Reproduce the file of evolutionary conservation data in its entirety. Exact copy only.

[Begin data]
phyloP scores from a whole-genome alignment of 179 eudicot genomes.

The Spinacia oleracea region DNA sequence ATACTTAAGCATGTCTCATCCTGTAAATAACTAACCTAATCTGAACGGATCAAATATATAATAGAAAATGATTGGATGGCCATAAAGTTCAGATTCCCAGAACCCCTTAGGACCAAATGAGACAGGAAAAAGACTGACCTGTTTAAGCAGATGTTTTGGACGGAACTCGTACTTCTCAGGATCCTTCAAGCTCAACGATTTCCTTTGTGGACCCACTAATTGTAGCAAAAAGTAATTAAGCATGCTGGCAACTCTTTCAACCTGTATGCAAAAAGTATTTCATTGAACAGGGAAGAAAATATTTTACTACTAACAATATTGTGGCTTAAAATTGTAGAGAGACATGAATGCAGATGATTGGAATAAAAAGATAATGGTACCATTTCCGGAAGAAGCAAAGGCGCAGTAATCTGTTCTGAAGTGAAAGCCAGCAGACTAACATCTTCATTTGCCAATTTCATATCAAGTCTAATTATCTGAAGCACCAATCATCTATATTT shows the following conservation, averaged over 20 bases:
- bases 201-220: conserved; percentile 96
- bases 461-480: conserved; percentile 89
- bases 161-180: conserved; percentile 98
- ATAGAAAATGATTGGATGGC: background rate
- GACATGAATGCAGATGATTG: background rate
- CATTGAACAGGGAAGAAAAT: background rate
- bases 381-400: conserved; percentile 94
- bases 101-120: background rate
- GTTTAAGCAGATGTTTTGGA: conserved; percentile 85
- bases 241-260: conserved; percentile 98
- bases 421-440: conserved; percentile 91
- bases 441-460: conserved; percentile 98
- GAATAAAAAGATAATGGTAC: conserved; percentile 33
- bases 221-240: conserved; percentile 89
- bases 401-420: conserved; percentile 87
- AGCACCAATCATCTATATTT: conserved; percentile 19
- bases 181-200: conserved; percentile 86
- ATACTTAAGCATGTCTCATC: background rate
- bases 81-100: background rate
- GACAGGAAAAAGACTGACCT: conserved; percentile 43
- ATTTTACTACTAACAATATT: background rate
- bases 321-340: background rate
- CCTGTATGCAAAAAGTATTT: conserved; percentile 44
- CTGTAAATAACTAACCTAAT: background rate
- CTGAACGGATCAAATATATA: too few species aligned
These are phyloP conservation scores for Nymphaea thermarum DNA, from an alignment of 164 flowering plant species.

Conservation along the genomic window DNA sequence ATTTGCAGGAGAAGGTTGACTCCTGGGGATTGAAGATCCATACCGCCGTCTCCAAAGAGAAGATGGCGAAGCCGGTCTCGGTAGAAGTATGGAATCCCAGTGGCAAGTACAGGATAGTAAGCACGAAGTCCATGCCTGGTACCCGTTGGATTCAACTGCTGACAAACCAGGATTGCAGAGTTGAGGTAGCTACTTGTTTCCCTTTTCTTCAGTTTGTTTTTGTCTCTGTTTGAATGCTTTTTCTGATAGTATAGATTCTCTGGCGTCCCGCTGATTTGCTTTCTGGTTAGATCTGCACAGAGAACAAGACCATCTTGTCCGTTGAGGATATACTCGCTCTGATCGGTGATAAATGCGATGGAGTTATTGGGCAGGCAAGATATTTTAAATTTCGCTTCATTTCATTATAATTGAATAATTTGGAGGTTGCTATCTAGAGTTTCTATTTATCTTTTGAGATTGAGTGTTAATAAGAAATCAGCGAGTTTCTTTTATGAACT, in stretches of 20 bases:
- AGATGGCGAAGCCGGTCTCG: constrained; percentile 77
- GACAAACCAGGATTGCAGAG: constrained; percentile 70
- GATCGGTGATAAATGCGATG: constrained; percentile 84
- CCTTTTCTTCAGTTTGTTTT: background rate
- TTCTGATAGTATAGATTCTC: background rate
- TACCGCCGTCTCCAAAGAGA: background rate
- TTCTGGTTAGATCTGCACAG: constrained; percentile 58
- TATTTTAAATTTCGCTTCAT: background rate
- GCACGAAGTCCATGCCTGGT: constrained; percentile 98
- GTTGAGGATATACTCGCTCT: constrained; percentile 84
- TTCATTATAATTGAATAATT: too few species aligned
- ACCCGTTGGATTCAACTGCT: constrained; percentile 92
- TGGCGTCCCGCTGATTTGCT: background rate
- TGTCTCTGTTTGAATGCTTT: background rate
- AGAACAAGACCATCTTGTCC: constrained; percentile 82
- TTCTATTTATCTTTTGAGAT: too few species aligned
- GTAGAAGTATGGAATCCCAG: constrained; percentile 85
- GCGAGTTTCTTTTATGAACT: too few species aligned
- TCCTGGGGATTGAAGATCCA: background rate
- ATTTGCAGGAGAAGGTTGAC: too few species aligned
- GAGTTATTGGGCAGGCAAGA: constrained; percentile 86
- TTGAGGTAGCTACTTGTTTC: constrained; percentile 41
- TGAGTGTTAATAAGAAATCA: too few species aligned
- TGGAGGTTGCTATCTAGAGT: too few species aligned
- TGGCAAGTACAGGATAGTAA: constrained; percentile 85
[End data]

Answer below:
phyloP scores from a whole-genome alignment of 179 eudicot genomes.

The Spinacia oleracea region DNA sequence ATACTTAAGCATGTCTCATCCTGTAAATAACTAACCTAATCTGAACGGATCAAATATATAATAGAAAATGATTGGATGGCCATAAAGTTCAGATTCCCAGAACCCCTTAGGACCAAATGAGACAGGAAAAAGACTGACCTGTTTAAGCAGATGTTTTGGACGGAACTCGTACTTCTCAGGATCCTTCAAGCTCAACGATTTCCTTTGTGGACCCACTAATTGTAGCAAAAAGTAATTAAGCATGCTGGCAACTCTTTCAACCTGTATGCAAAAAGTATTTCATTGAACAGGGAAGAAAATATTTTACTACTAACAATATTGTGGCTTAAAATTGTAGAGAGACATGAATGCAGATGATTGGAATAAAAAGATAATGGTACCATTTCCGGAAGAAGCAAAGGCGCAGTAATCTGTTCTGAAGTGAAAGCCAGCAGACTAACATCTTCATTTGCCAATTTCATATCAAGTCTAATTATCTGAAGCACCAATCATCTATATTT shows the following conservation, averaged over 20 bases:
- bases 201-220: conserved; percentile 96
- bases 461-480: conserved; percentile 89
- bases 161-180: conserved; percentile 98
- ATAGAAAATGATTGGATGGC: background rate
- GACATGAATGCAGATGATTG: background rate
- CATTGAACAGGGAAGAAAAT: background rate
- bases 381-400: conserved; percentile 94
- bases 101-120: background rate
- GTTTAAGCAGATGTTTTGGA: conserved; percentile 85
- bases 241-260: conserved; percentile 98
- bases 421-440: conserved; percentile 91
- bases 441-460: conserved; percentile 98
- GAATAAAAAGATAATGGTAC: conserved; percentile 33
- bases 221-240: conserved; percentile 89
- bases 401-420: conserved; percentile 87
- AGCACCAATCATCTATATTT: conserved; percentile 19
- bases 181-200: conserved; percentile 86
- ATACTTAAGCATGTCTCATC: background rate
- bases 81-100: background rate
- GACAGGAAAAAGACTGACCT: conserved; percentile 43
- ATTTTACTACTAACAATATT: background rate
- bases 321-340: background rate
- CCTGTATGCAAAAAGTATTT: conserved; percentile 44
- CTGTAAATAACTAACCTAAT: background rate
- CTGAACGGATCAAATATATA: too few species aligned
These are phyloP conservation scores for Nymphaea thermarum DNA, from an alignment of 164 flowering plant species.

Conservation along the genomic window DNA sequence ATTTGCAGGAGAAGGTTGACTCCTGGGGATTGAAGATCCATACCGCCGTCTCCAAAGAGAAGATGGCGAAGCCGGTCTCGGTAGAAGTATGGAATCCCAGTGGCAAGTACAGGATAGTAAGCACGAAGTCCATGCCTGGTACCCGTTGGATTCAACTGCTGACAAACCAGGATTGCAGAGTTGAGGTAGCTACTTGTTTCCCTTTTCTTCAGTTTGTTTTTGTCTCTGTTTGAATGCTTTTTCTGATAGTATAGATTCTCTGGCGTCCCGCTGATTTGCTTTCTGGTTAGATCTGCACAGAGAACAAGACCATCTTGTCCGTTGAGGATATACTCGCTCTGATCGGTGATAAATGCGATGGAGTTATTGGGCAGGCAAGATATTTTAAATTTCGCTTCATTTCATTATAATTGAATAATTTGGAGGTTGCTATCTAGAGTTTCTATTTATCTTTTGAGATTGAGTGTTAATAAGAAATCAGCGAGTTTCTTTTATGAACT, in stretches of 20 bases:
- AGATGGCGAAGCCGGTCTCG: constrained; percentile 77
- GACAAACCAGGATTGCAGAG: constrained; percentile 70
- GATCGGTGATAAATGCGATG: constrained; percentile 84
- CCTTTTCTTCAGTTTGTTTT: background rate
- TTCTGATAGTATAGATTCTC: background rate
- TACCGCCGTCTCCAAAGAGA: background rate
- TTCTGGTTAGATCTGCACAG: constrained; percentile 58
- TATTTTAAATTTCGCTTCAT: background rate
- GCACGAAGTCCATGCCTGGT: constrained; percentile 98
- GTTGAGGATATACTCGCTCT: constrained; percentile 84
- TTCATTATAATTGAATAATT: too few species aligned
- ACCCGTTGGATTCAACTGCT: constrained; percentile 92
- TGGCGTCCCGCTGATTTGCT: background rate
- TGTCTCTGTTTGAATGCTTT: background rate
- AGAACAAGACCATCTTGTCC: constrained; percentile 82
- TTCTATTTATCTTTTGAGAT: too few species aligned
- GTAGAAGTATGGAATCCCAG: constrained; percentile 85
- GCGAGTTTCTTTTATGAACT: too few species aligned
- TCCTGGGGATTGAAGATCCA: background rate
- ATTTGCAGGAGAAGGTTGAC: too few species aligned
- GAGTTATTGGGCAGGCAAGA: constrained; percentile 86
- TTGAGGTAGCTACTTGTTTC: constrained; percentile 41
- TGAGTGTTAATAAGAAATCA: too few species aligned
- TGGAGGTTGCTATCTAGAGT: too few species aligned
- TGGCAAGTACAGGATAGTAA: constrained; percentile 85